Pages 499-517

Analytical Index to the Series of Records Known as the Remembrancia 1579-1664. Originally published by EJ Francis, London, 1878.

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I. 129. Letter from the Lords of the Council to the Lord Mayor. The River Thames, by reason of the number of weirs between the bridge (London Bridge) and Windsor had become choked and almost unnavigable. They requested him, as Conservator of the river, to send the Waterbailiff or some officer to them, with an account of the number of weirs existing from London Bridge to Staines, how many there had been in ancient times, and what number had increased within the past seven years; how many were fit to remain, and to take order for the removal of the others.
4th September, 1580.

A Postscript requests that if there should be a plan of the river existing it might be forwarded to them.

I. 164. Letter from the Lord Mayor to the Lords of the Council, in reply. Nicholas Willie, Waterbailiff, had been appointed to attend them. Six new weirs had been made in the river between the places named.
5th September, 1580.

I. 165. Letter from the Lords of the Council to the Lord Mayor, acknowledging the receipt of the foregoing letter. They had been informed by the Waterbailiff that fifteen hatches and six stops had been erected, by command of Her Majesty's Comptroller, between Kingston and Oteland, for provision of lampreys and roaches for Her Majesty's household. The hurt caused by the number of weirs upon the river having being brought to the knowledge of Her Majesty, she had commanded that the whole matter should be considered by the City at the next Court to be called for that purpose, and the opinion of those learned in the law taken as to what weirs, stops, hatches, &c., might be removed.
8th September, 1580.

I. 169. Letter from the Lord Mayor to the Lord Treasurer, complaining that, contrary to the rights and charters of the City appointing the Lord Mayor Conservator of the River Thames within certain bounds, which jurisdiction had been quietly enjoyed by the City for many years without interruption, during which time the river had been kept in a good state, of late years the Right Hon. Lord Seymour, (fn. 1) Lord Admiral of England, supposing the jurisdiction to belong to his office, had entered into the same, and interrupted the franchise and authority of the City. Upon his decease, his successors had, by their officers, continued the interruption. The Mayor and Citizens, considering the great estate of the said Lords, had not pursued their right, as in law and justice they might and ought to have done. Since the time of the said interruption, the river, eastwards from London Bridge, had become so decayed, that ships or vessels which, within twenty or forty years past, might have come up to the pool against St. Katharine's, could not pass at low water without danger between London and Greenwich. The channel being choked, the lands adjoining were overflowed, to the danger of breaches, and the destruction of the fry and brood of fish, whereby the City lacked the good store of fish which used to be taken in the river. In consideration whereof, and because the City could not be kept out of utter decay and ruin without present amendment of the river, he requested his good offices and advice with Her Majesty and the Lord High Admiral, that the City might be restored to their ancient rights. If any doubts existed as to the City's right, the Judges, after hearing evidence, should determine to whom the right belonged, that steps might be taken for the conservation of the river.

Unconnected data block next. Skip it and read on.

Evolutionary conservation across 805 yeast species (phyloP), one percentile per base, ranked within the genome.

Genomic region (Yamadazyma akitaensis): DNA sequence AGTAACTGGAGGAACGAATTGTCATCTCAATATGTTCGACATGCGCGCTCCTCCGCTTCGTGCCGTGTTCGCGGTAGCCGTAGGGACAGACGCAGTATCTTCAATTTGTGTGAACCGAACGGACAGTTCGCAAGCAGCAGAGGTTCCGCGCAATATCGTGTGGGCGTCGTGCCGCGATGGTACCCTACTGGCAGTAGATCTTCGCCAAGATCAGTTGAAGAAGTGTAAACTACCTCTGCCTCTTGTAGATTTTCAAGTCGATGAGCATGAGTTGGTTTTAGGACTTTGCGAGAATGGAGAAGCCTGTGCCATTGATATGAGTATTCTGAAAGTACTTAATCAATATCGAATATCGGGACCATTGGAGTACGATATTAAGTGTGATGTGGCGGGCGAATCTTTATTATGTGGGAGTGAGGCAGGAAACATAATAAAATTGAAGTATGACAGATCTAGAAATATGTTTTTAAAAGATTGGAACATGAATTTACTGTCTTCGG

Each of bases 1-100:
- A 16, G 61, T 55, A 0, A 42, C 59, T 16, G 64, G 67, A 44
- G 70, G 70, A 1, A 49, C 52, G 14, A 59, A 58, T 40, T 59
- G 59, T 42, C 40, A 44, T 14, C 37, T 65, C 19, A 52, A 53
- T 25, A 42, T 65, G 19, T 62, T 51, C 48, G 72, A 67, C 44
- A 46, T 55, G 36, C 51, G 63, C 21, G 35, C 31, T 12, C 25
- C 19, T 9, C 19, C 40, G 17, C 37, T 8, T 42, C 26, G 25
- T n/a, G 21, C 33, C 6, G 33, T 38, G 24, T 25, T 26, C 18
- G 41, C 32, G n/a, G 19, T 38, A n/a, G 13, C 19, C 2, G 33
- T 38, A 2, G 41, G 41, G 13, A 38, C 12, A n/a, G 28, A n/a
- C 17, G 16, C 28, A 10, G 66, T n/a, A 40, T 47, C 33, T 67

(Circa 1580.)

I. 171. Letter from William Lord Burghley to Sir Gilbert Gerrard, Her Majesty's Attorney-General, Dr. Lewis, Judge of the Admiralty, and Mr. Serjeant Fleetwood, Recorder of London. The Lord Mayor had complained of the conduct of certain Trinkermen (fn. 2) for fishing in the River Thames below the bridge. He requested them to take immediate steps for inquiring into the same.
Dated from his house near the Savoy, 31st December, 1580.

A note is appended, directing the Recorder to inform the Lord Mayor upon the matter, and to receive from him instructions for their proceeding.

I. 172. Letter from the Lord Mayor to the (Lord Treasurer) thanking him for forwarding a copy of the unjust complaint of the Trinkermen, from which it appeared evident that, as they were unable to defend their conduct, they were desirous of causing some unkindness between the City and the Lord High Admiral. According to the advice given by him, the Court of Aldermen had proceeded to inquire into the unlawful proceeding of the Trinkers, and had ascertained that a great quantity of fry had been not only destroyed, but that swine had been fed with them, and the passage of the river made very dangerous; so much so that ships which formerly came to St. Katharine's could not now come to Blackwall. Tiltboats and wherries were scarcely able to pass from London to Greenwich at low water. The Princes and Parliament had in time past thought it best to commit the conservation of the river within certain bounds to the City. Fearing that in time to come the City might be charged with neglect, he requested that Her Majesty might be pleased to command her learned Judges to declare the law in this case, and to whom the jurisdiction belonged. He also forwarded for his Lordship's consideration a Petition from the Brownbakers, complaining of the dearth of grain for the service of the City, more especially for the nobility repairing thereto during term time and Parliament.